Platforms: Microsoft Windows, PlayStation 3 (reviewed), PlayStation 4, PlayStation Vita, Wii U, Xbox 360, Xbox One
In a world full of generic military shooters, cookie cutter zombie games and Minecraft clones, it’s quite refreshing to see Ubisoft breathing life into the industry with creative and beautiful games like Rayman Origins and now Child of Light.
Let’s start with the obvious, Child of Light is absolutely gorgeous. From the beautiful character designs to the amazing environments (and even its music), every detail of its art direction feels lovingly crafted. More than once I found myself in awe at just how far we’ve come when it comes to video game graphics while playing Child of Light. This made it very easy to search every corner of the world for hidden goodies just because I wanted to what was waiting just off screen and I was rarely disappointed with what I found.
Unfortunately, while nowhere near terrible, Child of Light’s story doesn’t quite live up to its outer beauty. You take the role of Aurora, a child who goes to sleep one night and wakes in a strange world that she must escape from in order to get back to her father. In the beginning, the story drew me in, but as the game progressed I found myself less and less enamored by it. A big reason for this was the dialog, which was presented as one long poem. At first this was cute, but it quickly felt like they were putting words into lines just because they rhymed and it this made things feel very forced. Eventually I was skipping through dialog so I could get back into the world.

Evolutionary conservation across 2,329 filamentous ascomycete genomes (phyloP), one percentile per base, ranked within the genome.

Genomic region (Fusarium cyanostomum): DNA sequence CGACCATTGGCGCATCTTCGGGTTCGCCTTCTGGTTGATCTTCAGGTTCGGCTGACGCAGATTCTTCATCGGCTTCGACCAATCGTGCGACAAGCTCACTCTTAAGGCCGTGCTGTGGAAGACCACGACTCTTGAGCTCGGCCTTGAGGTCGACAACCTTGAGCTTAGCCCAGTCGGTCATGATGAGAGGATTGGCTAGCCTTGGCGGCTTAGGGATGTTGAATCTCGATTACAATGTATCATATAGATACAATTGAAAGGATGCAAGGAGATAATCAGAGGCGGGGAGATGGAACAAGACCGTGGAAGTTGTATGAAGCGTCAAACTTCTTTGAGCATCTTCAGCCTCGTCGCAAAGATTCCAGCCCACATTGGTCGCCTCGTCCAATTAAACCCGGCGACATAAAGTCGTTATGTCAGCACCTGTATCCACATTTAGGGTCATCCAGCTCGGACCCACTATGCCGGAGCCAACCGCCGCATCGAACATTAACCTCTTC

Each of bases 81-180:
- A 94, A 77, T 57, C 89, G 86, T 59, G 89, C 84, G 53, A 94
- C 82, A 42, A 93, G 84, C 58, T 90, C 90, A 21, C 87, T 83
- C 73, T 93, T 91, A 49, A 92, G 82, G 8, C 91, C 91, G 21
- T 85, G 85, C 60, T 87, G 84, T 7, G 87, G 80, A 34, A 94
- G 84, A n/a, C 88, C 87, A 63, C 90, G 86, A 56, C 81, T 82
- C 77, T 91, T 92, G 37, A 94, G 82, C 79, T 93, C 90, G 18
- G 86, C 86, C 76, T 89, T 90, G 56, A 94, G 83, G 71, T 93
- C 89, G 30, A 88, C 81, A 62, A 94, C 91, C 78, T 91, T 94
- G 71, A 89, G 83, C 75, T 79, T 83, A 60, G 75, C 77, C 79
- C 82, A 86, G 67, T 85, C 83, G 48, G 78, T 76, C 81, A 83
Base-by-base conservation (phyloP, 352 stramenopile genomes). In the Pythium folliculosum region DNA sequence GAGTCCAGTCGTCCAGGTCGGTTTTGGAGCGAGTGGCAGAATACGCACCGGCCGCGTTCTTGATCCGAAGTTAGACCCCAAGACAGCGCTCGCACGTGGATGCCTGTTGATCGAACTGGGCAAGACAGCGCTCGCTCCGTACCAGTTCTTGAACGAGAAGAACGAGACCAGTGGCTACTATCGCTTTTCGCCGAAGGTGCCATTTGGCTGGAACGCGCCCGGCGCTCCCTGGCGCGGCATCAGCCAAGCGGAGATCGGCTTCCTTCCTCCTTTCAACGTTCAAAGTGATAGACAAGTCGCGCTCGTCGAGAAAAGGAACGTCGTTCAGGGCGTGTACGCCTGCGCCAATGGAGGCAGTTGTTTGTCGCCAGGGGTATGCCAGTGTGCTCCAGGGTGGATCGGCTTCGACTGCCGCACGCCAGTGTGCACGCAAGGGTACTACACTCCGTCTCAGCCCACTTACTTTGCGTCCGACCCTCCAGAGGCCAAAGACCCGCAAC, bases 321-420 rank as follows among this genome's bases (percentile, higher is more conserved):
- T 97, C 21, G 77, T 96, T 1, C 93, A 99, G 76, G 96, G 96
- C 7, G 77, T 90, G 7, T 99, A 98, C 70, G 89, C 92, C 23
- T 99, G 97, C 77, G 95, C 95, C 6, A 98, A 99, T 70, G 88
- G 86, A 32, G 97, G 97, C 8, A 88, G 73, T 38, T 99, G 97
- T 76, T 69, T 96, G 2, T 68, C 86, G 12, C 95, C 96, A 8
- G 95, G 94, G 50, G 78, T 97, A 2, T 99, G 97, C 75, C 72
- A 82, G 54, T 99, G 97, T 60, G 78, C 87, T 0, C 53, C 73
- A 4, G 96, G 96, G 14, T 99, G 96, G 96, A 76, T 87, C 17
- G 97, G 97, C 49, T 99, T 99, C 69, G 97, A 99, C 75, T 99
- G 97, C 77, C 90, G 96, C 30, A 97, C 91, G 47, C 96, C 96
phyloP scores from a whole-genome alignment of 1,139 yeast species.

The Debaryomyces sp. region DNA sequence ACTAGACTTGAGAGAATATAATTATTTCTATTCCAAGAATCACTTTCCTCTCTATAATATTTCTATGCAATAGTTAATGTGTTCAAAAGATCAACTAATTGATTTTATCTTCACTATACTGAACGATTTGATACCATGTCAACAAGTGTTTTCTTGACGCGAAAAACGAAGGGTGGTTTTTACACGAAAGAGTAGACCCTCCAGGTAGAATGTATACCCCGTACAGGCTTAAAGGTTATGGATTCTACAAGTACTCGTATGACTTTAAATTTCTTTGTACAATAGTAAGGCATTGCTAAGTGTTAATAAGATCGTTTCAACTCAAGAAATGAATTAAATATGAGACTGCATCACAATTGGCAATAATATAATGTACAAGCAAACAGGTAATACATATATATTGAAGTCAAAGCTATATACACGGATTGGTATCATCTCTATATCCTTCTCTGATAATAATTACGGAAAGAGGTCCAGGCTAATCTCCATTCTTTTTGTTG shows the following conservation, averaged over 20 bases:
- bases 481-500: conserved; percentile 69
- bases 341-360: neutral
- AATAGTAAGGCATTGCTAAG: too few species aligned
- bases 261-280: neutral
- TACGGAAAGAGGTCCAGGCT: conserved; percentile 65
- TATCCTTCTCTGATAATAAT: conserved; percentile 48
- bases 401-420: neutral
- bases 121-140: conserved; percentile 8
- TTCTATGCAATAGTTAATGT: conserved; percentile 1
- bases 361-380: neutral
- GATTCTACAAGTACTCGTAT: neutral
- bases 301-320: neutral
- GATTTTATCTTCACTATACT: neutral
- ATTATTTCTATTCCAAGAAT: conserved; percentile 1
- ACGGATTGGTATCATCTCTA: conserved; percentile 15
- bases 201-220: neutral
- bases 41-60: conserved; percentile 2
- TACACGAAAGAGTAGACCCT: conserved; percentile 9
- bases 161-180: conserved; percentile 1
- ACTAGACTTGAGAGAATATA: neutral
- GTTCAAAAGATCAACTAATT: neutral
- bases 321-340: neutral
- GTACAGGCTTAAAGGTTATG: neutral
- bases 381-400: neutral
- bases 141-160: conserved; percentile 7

Like with most RPGs, when you aren’t exploring or getting story bits you’ll be in battle. Each battle in Child of Light revolves around a timeline. On this timeline will be two of your party members and up to three enemies. Combat is turn based and once one of your party members reaches the “cast” section of the timeline you’ll be able to choice an action, use a potion, switch party members, or flee from the fight. Each action takes a specific amount of time to cast ranging from instant (to defend) to very long (to cast your more power spells). Child of Light’s combat can actually be quite strategic because there are ways to slow down your opponents and if they (or you for that matter) get attacked while in the cast phase, they will be knocked back on the timeline without getting to cast their spell. So if you are strategic enough there are times when you can actually keep your enemies from doing anything during battle.
Eventually combat starts to feel a bit repetitive, but you choose whether or not you want to engage most enemies, so the number of battles you partake in is up to you. One thing that changes up combat is the various party members you will recruit throughout the game, which also leads to one of my biggest complaints. I would have loved to see one more party member added to each battle, so I could have experimented with different abilities. The timeline approach may have made things a bit hectic, but it would have been nice to get more party members involved. Other than that, I felt the combat was both fun and just tough enough to keep me interested through my 10 to 12 hours with the game.
The somewhat lackluster story withheld, Child of Light has a lot going for it. It’s easy on the eyes, fun to play and has a charm that is sure to suck you into its world. If you’re an RPG fan, this is a game you should seriously consider trying out. As it stands now, Child of Light is one my favorite games of 2014 and I can’t recommend it enough.